LONDON – Friends of Boris Johnson have been briefing journalists that he is worried about Britain drifting towards a Norway-style Brexit inside the single market.
According to multiple reports, Johnson fears Theresa May is pushing Britain towards a soft Brexit in which we essentially retain all current ties to the EU. The foreign secretary warned friends that doing do so would be “mad.”
However, this has not always been his position. In fact far from it.
Despite what he says now, Johnson was one of the leading defenders of Britain staying inside the single market just a few short years ago.
Watch Boris calling for Britain to stay in the single market
Boris Johnson speaking before the referendum: "I would vote to stay in the single market. I'm in favour of the single market." pic.twitter.com/UCeifCf0dC
— Adam Bienkov (@AdamBienkov) October 2, 2016
“I would vote to stay in the single market,” Johnson told Sky News in 2013.
“I’m in favour of the single market. I want us to be able to trade freely with our European friends and partners.”
Staying in the Single Market is “essential and deliverable”
In 2012, Johnson called for a referendum on staying in a reformed EU, which was “boiled down” to the single market.
“We could construct a relationship with the EU that more closely resembled that of Norway or Switzerland – except that we would be inside the single market council, and able to shape legislation” Johnson said.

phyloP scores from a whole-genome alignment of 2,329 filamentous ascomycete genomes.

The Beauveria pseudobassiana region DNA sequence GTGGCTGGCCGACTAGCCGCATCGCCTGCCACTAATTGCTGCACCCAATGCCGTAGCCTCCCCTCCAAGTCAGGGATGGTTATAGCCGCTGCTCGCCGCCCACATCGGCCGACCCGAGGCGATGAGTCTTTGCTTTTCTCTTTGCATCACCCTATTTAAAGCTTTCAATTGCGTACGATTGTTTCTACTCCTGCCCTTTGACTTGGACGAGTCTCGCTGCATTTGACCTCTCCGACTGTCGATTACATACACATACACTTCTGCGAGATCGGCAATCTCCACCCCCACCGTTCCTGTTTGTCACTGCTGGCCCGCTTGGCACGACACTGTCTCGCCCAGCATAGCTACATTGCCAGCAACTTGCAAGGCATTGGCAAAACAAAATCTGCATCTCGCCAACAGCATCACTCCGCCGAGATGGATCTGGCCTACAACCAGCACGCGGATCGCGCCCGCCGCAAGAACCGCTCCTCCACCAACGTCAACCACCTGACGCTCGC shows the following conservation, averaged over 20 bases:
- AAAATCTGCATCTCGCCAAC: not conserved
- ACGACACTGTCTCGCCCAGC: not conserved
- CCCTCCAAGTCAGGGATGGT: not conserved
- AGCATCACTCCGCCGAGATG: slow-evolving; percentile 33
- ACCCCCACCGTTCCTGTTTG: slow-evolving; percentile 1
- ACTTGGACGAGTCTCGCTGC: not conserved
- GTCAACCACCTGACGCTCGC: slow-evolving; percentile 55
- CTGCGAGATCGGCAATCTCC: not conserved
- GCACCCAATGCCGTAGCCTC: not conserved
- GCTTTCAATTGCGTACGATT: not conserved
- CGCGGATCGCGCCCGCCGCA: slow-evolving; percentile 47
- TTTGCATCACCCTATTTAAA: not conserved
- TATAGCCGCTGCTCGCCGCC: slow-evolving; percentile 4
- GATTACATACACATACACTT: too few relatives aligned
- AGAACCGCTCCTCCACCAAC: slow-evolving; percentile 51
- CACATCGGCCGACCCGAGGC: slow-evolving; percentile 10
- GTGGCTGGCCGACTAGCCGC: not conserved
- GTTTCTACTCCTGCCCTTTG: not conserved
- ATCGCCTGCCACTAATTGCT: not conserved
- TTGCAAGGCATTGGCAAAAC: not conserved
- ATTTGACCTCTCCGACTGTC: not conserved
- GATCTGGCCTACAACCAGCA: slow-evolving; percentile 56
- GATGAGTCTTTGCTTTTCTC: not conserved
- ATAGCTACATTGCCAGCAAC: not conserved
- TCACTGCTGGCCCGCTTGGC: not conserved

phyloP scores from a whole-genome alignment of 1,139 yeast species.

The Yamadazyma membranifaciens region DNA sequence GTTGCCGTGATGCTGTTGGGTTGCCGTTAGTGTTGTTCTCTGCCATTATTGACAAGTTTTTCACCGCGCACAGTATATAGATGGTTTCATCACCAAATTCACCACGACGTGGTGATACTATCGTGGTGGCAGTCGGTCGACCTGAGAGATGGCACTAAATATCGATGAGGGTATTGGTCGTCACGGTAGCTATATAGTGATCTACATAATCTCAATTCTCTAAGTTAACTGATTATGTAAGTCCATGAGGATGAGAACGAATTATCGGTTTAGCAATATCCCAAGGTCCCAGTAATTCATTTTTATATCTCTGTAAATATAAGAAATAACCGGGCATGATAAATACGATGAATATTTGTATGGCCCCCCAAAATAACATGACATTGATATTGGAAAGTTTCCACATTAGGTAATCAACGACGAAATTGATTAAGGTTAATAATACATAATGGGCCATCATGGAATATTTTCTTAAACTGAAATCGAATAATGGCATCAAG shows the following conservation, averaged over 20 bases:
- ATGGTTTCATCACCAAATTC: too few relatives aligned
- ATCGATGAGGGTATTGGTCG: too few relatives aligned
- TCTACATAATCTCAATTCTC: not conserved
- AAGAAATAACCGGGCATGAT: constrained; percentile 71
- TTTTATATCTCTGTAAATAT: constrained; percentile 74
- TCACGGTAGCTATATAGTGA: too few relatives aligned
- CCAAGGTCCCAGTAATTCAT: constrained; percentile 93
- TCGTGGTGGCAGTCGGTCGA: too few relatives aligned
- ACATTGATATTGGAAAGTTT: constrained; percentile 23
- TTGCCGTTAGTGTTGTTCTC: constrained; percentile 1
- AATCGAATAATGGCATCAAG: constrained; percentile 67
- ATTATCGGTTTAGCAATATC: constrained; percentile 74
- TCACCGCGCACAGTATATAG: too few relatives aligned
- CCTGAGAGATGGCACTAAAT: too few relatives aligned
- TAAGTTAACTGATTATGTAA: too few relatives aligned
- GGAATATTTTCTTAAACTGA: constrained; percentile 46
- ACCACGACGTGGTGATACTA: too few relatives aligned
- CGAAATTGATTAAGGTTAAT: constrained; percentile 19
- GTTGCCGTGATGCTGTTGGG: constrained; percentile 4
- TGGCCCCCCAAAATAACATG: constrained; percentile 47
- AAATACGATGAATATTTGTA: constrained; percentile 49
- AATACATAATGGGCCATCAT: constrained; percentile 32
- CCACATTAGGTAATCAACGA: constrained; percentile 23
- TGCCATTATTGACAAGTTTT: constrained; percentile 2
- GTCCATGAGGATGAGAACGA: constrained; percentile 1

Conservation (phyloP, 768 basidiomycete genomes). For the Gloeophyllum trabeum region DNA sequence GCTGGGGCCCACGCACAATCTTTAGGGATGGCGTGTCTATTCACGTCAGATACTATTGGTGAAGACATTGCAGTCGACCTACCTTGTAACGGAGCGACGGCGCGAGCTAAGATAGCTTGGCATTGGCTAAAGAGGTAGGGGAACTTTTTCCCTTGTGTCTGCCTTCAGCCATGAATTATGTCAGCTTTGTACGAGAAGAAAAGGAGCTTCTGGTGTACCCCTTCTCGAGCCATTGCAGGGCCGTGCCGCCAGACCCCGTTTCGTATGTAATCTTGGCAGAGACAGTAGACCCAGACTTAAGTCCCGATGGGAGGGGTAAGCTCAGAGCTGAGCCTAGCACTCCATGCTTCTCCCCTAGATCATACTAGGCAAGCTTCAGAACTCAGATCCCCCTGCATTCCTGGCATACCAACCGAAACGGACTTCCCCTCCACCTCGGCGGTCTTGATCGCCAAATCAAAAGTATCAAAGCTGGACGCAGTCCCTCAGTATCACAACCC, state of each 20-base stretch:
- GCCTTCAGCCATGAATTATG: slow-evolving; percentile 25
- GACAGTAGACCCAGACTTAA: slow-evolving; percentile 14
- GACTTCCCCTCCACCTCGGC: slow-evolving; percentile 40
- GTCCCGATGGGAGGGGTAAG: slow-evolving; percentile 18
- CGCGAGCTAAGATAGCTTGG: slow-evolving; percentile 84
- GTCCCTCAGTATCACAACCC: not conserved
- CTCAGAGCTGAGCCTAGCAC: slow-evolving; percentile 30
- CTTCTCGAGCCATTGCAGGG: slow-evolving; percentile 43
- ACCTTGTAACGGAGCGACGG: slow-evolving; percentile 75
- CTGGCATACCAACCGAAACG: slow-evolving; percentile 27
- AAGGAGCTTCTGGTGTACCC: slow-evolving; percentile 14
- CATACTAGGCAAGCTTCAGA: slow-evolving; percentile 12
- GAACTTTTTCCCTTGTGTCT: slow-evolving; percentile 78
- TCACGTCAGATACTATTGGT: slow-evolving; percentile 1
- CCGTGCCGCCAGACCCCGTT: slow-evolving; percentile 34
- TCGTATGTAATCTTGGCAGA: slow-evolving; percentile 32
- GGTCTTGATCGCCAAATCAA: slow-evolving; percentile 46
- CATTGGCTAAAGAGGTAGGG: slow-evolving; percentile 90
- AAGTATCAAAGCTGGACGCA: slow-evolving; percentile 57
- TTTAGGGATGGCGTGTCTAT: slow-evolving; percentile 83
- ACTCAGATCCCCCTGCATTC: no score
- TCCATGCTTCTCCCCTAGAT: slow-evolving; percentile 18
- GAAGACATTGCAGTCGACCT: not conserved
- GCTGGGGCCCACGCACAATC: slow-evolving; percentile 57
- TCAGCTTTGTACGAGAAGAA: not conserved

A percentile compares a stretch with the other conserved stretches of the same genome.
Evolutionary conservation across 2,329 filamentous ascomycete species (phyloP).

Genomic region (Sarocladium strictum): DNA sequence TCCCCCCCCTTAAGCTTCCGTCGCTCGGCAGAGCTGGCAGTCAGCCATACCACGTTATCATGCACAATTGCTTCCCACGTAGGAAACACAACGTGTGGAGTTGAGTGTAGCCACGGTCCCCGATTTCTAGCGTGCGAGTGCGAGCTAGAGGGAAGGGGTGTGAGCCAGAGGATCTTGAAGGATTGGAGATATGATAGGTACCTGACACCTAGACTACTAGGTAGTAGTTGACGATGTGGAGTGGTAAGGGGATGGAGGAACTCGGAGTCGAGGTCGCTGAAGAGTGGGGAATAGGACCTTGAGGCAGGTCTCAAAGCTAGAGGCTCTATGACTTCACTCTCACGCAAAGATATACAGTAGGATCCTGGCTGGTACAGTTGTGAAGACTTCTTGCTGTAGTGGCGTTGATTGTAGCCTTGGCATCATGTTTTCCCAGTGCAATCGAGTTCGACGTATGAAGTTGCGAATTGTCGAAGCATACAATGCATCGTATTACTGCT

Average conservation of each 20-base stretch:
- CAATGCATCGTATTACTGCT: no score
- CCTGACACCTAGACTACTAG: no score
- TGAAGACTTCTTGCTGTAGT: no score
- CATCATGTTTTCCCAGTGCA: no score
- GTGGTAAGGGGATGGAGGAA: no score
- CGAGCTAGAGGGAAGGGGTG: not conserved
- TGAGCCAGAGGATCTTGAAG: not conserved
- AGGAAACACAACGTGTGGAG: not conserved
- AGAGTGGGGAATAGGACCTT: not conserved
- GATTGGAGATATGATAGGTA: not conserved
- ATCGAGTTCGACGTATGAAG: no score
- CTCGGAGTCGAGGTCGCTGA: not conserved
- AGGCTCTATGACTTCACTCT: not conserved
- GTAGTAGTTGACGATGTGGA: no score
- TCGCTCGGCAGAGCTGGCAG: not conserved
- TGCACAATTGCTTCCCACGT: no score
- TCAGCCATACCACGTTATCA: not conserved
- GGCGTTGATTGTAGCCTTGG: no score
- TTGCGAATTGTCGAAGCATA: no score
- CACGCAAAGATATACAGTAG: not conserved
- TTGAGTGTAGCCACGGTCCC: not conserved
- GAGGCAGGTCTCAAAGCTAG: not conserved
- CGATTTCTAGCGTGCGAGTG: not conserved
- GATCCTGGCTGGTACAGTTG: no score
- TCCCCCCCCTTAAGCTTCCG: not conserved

“If we did not have [the EU] we would have to invent it”
Despite his current reputation for Euroscepticism, Johnson’s pro-European leanings have actually been long-running.
In 2003 he told the House of Commons that: “I am not by any means an ultra-Eurosceptic. In some ways, I am a bit of a fan of the European Union. If we did not have one, we would invent something like it.
The whole speech is worth a read, in particular the section where Johnson strongly backs Turkey joining the EU, saying those opposing it were “foolish”
Johnson’s leave campaign later majored on raising fears about Turkey joining the group.
Britain “benefits” from the single market
Johnson again backed a close single market relationship with the EU in 2013.
“Personally, I would like to stay in the single market,” he said during a visit to Paris.
“We need to stay in the council of ministers of the internal market. In my view, the British have done good things for Europe.”
He added: “We have the free movement of goods meaning French companies can buy important things like infrastructure in the UK and we benefit.”
Boris allegedly never wanted to leave the EU
Pictures of Johnson looking shell-shocked alongside fellow Leave campaigners once the referendum result came in led many people to believe that the result was not what the former London mayor had hoped for.
In fact shortly after these pictures were taken, friends of Johnson told me that they believed he had never really wanted to leave the EU, with one long-term ally telling me that the decision to back the Leave campaign had been purely about his career.
As one friend of Johnson told me, “It was all about the leadership.”
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